- Associated Press - Sunday, August 3, 2014

LINCOLN, Neb. (AP) - A few months ago, Margaret Buckendorf, then 97, told her daughters she wanted to learn to swim.

At her first lesson, the great-grandmother blew bubbles and opened her eyes under water, pleasantly surprised by how easy it was, the Lincoln Journal Star reported (https://bit.ly/1nX0O71 ).

Before she dried off for the day, she pointed to the deep end of the indoor pool on Pioneers Boulevard.

She had just one question: When will I get to go down the slide?

Everyone laughed.

Everyone, except Margaret.

A Boy Scout saved Margaret from drowning in a lake near her family’s farm in the Sandhills when Margaret was 11 and had waded out too far with friends.

She’d vowed to learn to swim, but life got in the way.

She married and raised four daughters, and after her first husband died suddenly at 49, she ran the Rock County Leader in Bassett on her own, selling ads and writing a weekly column she called “Just Margaret.”

Eventually, she married a widowed man with three daughters of his own.

Margaret and Louie moved to Lincoln in the 1960s and later retired to Arkansas, where Margaret learned to water-ski at 55, and kept it up until her arms were too weak to pull herself into the boat.

Her grandchildren were surprised to learn the woman who taught them to ski couldn’t swim.

But not terribly surprised she wanted to try something new.

Margaret has always had a spirit of adventure. One that led her to ask for a pack of cigarettes for her 95th birthday, because she’d always wanted to give smoking a try. (She got two packs and smoked a menthol each morning for 40 days.)

But Louie died in November, and when he was sick she had lost her spark.

This spring, her strength and spark returned. She began exercising faithfully at her apartment in Gramercy Hill and, shortly before her first swimming lesson, she went to see her doctor.

“I think I’m getting younger,” she told him.

Margaret loves her swimming lessons.

And her family loves watching her learn to swim.

On Margaret’s 98th birthday, a gang of relatives arrived at Swimtastic Swim School: two of her daughters, a son-in-law, a daughter’s friend, a granddaughter and two great-granddaughters.

Her groupies.

“I told everyone at work about the swimming thing,” said 20-year-old Makayla Ross. “They all think you’re the bee’s knees.”

Margaret looks at her funny.

“They think you’re awesome, Grandma!”

Since her first dip in the pool, Margaret has learned to float and to swim on her back, gently waving her arms and legs, and she can also swim freestyle.

“But I can’t turn my neck.”

It’s too stiff, she explained, which means she can’t breathe as she goes.

“Oh, but she can hold her breath a long way,” said her daughter Kay Fredeen, who drove up from Kansas City to watch.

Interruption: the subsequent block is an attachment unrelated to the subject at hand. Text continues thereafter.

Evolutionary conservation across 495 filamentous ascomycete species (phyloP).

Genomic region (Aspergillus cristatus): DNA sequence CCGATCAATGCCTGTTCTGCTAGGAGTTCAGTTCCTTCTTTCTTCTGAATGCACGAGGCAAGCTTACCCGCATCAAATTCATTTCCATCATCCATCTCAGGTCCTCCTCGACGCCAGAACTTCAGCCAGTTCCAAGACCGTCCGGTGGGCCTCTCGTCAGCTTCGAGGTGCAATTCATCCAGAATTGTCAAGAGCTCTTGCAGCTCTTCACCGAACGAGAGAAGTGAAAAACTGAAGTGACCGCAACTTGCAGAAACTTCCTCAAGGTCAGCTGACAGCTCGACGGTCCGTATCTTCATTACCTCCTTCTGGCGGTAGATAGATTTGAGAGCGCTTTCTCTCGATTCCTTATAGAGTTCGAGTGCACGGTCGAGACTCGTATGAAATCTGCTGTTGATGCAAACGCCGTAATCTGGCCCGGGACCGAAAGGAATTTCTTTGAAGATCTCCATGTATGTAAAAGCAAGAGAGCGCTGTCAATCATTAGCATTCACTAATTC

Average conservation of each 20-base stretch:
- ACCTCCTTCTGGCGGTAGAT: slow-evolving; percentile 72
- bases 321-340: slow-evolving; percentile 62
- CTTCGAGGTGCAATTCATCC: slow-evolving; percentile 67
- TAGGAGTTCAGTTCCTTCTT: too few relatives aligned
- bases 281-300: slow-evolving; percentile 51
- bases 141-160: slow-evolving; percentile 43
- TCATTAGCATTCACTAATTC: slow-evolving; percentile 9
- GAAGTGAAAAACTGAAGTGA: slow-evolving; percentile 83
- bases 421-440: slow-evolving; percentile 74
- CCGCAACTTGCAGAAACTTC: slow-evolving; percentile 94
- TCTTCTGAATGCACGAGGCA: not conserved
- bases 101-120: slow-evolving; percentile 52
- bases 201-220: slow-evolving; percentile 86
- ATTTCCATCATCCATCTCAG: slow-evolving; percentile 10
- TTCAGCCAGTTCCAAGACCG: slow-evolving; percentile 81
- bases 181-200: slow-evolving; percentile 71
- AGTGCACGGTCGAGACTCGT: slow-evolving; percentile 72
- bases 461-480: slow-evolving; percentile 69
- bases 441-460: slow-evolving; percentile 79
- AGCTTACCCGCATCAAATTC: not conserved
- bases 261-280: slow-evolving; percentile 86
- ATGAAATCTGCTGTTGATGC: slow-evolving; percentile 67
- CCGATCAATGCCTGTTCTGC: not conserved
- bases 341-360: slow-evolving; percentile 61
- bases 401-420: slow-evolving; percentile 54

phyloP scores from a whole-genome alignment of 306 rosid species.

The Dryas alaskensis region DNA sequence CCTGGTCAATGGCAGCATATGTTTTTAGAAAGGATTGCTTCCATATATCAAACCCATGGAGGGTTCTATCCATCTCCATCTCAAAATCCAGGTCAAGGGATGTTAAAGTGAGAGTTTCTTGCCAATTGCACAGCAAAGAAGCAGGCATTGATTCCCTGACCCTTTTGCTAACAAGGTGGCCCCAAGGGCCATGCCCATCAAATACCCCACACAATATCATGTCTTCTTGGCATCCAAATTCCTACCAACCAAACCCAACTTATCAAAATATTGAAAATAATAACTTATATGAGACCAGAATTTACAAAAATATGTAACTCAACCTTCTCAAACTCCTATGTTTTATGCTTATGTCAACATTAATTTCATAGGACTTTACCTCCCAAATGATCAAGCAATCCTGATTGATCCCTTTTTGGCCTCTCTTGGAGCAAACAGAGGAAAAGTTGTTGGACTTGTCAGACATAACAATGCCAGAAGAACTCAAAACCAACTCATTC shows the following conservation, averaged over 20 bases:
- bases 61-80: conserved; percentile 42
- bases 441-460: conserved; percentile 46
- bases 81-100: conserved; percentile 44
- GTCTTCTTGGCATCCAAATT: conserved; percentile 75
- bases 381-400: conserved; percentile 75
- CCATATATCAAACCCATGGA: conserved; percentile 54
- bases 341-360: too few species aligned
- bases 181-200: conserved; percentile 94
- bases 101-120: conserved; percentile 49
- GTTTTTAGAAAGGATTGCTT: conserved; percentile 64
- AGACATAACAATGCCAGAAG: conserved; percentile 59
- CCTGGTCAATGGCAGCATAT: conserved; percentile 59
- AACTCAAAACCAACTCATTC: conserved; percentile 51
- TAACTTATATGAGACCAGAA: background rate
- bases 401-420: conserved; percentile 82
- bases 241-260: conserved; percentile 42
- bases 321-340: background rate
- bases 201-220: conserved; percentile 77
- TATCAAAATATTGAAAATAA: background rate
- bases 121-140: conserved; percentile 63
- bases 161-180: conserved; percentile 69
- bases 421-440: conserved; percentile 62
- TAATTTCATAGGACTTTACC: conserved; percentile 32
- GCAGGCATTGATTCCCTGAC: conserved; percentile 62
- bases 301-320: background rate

Margaret plans to continue her lessons, after taking August off to visit family and catch up with friends, said another daughter Peggy Wilkinson.

But on July 22, she walks across the wet cement toward her birthday wish. Her swim teacher, Lisa Miller, offers to take her arm.

No, says Margaret.

She repeats herself, as if Lisa is hard of hearing: “No. No. No. I’m fine.”

She stands at the bottom of the slide, nine steps to the top. A second instructor tells her to hold onto the railing.

“I know enough to hang on,” she says. “I’m old, not senile.”

Her family stands alongside the pool, holding cameras and pointing cellphones toward the sturdy, strong-willed woman in the flowered bathing suit.

Four swim instructors flank the slide, like an honor guard in Speedos.

In a few seconds, Margaret stands at the top, struggling to sit without slipping. Eventually, she does.

She scootches forward. Then she scootches again. You can hear the squeak of her swimsuit, sticking to the plastic.

Margaret looks perturbed.

The slide is too dry — Lisa turned the water off so Margaret won’t rocket into the pool. It worked too well.

Someone dips a towel in the water and wrings it out onto the plastic.

Margaret scootches again.

Wave, Grandma, a voice yells.

Margaret waves.

More water, another scootch, and she’s off.

Lisa is there when the birthday girl emerges to the sound of cheers and shouts.

Margaret blinks the water out of her eyes. She’s smiling. It was fun.


It wasn’t fast enough, and she wants to go again.

And she does, this time with the water running and Margaret speeding downhill, full of life at 98.


Information from: Lincoln Journal Star, https://www.journalstar.com

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